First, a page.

Why is Putin so interested in the subject of the Holocaust?

First, because of the great victory. The Russian regime is trying to define the foundations of a new imperial ideology. It is important for Putin to boast about the victory in the Second World War and to remind Europe in particular to whom it owes a debt.

Second, Putin is obsessed with reassembling the fragments of the Soviet Union into a new empire. He is delusional about this, it is his paranoia. Years ago he said that the greatest geopolitical catastrophe of the 20th century was the collapse of the USSR. For all of us it was a happy event, but for him it was a catastrophe. And he wants to rebuild the USSR, which is impossible with an independent Ukraine. These are phantom pains, like an amputated arm or leg. But you can’t glue an amputated limb back together. No matter how much the Kremlin dreams and plots, nothing will help them, in spite of their money, military force and propaganda. Ukraine will never be with Russia again.

Can Fridman, Khan and Fuks be accused of being anti-Ukrainian?

For them, it’s just business. On the one hand, they want to clear their image in front of the Americans. On the other hand, they are Putin’s henchmen, his servants. They have no right to disobey him, otherwise he will destroy them as he destroyed Mikhail Khodorkovsky who remained in prison for ten years. By the way, the Alfa group headed by Fridman and Khan is financing a program to bring young diplomats, politicians and journalists from all over the world to Russia to recruit agents of influence among them.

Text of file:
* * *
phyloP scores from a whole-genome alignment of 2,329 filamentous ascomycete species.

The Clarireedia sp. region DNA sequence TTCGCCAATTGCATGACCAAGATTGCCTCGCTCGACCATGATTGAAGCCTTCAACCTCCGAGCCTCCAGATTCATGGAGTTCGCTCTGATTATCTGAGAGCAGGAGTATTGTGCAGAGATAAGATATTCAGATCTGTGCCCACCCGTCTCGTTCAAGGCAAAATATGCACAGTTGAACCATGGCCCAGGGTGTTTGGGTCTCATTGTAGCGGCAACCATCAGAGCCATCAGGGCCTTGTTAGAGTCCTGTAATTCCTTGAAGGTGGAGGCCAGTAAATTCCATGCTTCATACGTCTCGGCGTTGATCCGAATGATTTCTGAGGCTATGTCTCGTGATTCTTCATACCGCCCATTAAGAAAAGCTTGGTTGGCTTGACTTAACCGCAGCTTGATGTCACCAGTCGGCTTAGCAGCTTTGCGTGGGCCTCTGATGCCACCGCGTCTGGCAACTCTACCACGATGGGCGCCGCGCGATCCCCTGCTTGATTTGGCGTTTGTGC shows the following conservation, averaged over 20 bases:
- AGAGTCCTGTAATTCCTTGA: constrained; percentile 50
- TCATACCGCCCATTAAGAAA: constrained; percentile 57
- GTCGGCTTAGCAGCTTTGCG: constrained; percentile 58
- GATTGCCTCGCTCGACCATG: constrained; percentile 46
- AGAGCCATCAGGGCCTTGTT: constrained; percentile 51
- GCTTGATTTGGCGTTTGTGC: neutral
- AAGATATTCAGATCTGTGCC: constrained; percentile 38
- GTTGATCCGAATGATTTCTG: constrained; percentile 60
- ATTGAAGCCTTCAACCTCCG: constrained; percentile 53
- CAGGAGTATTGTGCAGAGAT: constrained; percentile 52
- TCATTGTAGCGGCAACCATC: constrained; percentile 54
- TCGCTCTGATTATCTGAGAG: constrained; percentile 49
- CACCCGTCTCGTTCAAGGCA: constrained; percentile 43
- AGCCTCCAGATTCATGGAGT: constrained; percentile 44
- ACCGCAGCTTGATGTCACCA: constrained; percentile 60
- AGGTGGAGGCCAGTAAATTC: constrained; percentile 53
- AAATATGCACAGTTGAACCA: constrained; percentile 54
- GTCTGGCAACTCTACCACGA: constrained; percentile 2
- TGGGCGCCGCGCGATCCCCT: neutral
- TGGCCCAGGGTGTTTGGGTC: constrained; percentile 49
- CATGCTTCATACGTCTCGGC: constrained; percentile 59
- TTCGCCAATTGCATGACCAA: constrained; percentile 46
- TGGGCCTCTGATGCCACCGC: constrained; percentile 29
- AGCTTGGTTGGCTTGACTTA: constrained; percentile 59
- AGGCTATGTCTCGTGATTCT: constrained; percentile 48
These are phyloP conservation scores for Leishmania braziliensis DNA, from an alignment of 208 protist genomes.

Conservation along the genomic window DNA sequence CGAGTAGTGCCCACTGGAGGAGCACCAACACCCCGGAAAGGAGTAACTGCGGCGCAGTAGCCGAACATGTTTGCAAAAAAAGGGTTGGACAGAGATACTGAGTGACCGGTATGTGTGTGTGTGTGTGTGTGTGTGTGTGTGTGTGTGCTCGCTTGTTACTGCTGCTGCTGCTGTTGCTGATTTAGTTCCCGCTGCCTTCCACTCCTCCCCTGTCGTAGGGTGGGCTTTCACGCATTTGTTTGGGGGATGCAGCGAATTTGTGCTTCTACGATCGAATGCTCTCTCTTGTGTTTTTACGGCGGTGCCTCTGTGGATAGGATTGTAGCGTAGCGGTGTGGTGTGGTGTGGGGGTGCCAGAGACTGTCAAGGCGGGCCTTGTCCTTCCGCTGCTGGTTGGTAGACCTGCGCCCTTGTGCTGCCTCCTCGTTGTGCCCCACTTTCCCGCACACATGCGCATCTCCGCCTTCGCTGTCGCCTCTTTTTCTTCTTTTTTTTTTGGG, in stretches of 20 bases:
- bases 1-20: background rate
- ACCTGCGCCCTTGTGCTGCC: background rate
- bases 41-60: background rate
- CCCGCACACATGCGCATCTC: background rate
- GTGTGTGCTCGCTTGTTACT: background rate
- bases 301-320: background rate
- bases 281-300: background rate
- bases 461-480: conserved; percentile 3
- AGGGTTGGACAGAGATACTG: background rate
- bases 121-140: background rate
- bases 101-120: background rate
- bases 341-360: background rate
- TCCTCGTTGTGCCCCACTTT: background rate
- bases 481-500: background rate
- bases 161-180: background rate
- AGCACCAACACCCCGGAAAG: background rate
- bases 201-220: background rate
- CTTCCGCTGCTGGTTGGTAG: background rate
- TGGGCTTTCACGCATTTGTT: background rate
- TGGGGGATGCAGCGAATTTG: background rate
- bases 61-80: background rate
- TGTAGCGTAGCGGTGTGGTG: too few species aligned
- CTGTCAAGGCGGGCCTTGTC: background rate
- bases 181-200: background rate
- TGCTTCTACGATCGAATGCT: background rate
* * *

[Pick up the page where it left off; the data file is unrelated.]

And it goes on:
Are they known for their anti-Ukrainian views? That is not the question. After all, they lend money to the military industry in Russia. For example, Uralvagonzavod in the Urals is a factory that makes and repairs tanks. Thus, tanks hit by Ukrainian army fire in Donbass are taken there, repaired and sent back to the front. And Alfa Bank lends money to this factory. So I ask you: what country at war would allow its enemy to build a memorial for it? For me, it is clear: Putin is sending us a Trojan horse.